A Drafty House: Analysis of the Current Use of AWS EC2 Security Groups

May 29, 2015 | Russ Spitler

Note: The product mentioned in this blog, AlienVault USM for AWS, is no longer being sold. Learn more here.

After a very confusing set of results from a survey we ran and exploring the new world of threat detection and incident response in AWS, we decided to go out and do a little research to see how the world was faring with the new security features in Amazon AWS.

In short, we can safely say there is a good chunk of the EC2 users who left their front door open (actually with this analogy they also left their back door, side window, and garage open). Our analysis showed that users are:

  • Using inherently insecure services such as telnet and ftp
  • Granting public access to backend services such as databases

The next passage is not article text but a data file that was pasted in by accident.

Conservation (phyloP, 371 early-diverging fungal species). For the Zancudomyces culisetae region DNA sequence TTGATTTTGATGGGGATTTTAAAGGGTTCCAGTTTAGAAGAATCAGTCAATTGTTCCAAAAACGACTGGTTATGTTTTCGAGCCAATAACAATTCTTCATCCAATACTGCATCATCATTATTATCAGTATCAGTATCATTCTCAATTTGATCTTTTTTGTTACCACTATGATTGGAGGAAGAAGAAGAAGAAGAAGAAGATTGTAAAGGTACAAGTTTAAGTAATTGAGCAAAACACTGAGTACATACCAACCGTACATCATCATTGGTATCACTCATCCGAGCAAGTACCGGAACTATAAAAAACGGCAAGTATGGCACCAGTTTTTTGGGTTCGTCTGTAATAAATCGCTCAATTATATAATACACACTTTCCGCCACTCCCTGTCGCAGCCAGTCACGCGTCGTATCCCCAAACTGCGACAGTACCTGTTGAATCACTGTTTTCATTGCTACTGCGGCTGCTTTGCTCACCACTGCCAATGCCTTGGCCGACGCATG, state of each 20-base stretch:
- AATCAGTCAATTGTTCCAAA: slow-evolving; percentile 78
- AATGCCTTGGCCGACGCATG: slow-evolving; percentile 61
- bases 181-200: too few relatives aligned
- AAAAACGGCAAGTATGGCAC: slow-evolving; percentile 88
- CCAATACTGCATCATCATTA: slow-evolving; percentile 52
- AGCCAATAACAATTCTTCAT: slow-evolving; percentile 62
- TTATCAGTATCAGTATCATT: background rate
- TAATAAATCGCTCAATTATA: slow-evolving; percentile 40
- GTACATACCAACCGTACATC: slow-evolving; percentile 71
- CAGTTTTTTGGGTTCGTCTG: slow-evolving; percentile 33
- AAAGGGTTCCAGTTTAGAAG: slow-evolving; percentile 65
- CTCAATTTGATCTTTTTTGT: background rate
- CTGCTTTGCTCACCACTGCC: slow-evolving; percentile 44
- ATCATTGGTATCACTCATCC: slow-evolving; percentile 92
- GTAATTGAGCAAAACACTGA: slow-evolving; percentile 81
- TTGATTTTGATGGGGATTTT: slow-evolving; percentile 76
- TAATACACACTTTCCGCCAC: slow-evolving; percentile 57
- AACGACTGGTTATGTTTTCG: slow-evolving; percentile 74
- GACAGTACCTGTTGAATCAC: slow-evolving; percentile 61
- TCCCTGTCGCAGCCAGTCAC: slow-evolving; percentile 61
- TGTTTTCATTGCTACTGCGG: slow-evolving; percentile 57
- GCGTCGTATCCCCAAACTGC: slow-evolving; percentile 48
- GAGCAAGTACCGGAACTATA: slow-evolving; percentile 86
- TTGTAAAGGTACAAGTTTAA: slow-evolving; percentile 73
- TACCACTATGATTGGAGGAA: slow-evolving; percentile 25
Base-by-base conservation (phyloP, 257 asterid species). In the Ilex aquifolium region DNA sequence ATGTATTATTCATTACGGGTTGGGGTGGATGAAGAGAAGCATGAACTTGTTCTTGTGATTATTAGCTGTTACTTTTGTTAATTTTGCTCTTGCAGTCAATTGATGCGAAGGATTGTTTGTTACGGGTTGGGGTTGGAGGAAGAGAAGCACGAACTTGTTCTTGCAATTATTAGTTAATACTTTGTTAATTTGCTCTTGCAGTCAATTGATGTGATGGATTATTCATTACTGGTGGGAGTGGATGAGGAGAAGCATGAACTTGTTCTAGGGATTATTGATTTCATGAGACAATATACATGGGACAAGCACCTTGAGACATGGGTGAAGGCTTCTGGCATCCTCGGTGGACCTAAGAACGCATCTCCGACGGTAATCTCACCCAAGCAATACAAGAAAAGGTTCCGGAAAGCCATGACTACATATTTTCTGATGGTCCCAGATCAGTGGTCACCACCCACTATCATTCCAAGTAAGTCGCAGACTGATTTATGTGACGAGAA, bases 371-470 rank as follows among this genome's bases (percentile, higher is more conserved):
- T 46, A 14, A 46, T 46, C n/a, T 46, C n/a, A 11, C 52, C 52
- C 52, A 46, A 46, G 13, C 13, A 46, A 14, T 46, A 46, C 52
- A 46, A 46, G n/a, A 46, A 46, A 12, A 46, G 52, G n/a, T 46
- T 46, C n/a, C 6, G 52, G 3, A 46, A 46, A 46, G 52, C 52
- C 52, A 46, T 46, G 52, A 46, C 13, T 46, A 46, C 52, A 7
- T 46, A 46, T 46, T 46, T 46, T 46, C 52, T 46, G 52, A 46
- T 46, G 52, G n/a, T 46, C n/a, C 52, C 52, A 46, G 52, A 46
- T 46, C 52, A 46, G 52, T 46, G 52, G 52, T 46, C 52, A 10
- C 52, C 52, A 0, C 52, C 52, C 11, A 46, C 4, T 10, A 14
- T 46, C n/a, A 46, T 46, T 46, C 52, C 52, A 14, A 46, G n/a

• Granting public access to administrative services such as Windows RDP, SSH

This data shows us that users are simply unfamiliar with the proper use of security groups. Let’s take a little closer look at what we found.

Inherently Insecure Services

While not exclusively the fault of security groups, we do include this issue in our analysis. This is because the use of these services is not necessarily insecure in environments with appropriate controls to mitigate the exposure; however these mitigating controls did not take a trip up to the cloud along with the services.


Wasn’t telnet outlawed in the 90’s? Well if you don’t know already - don’t use telnet for anything. Not sure what you would need it for, but telnet is present (albeit a very small presence) in AWS.

Linux telnetd
Microsoft Windows XP telnetd
Cisco or Edge-core switch telnetd


VNC provides remote access to servers, but connects without any encryption. Use of this protocol over a public network is very insecure and can lead to system compromise and data leakage. While not in broad use, there were a number of VNC servers detected in use.

VNC (Unknown)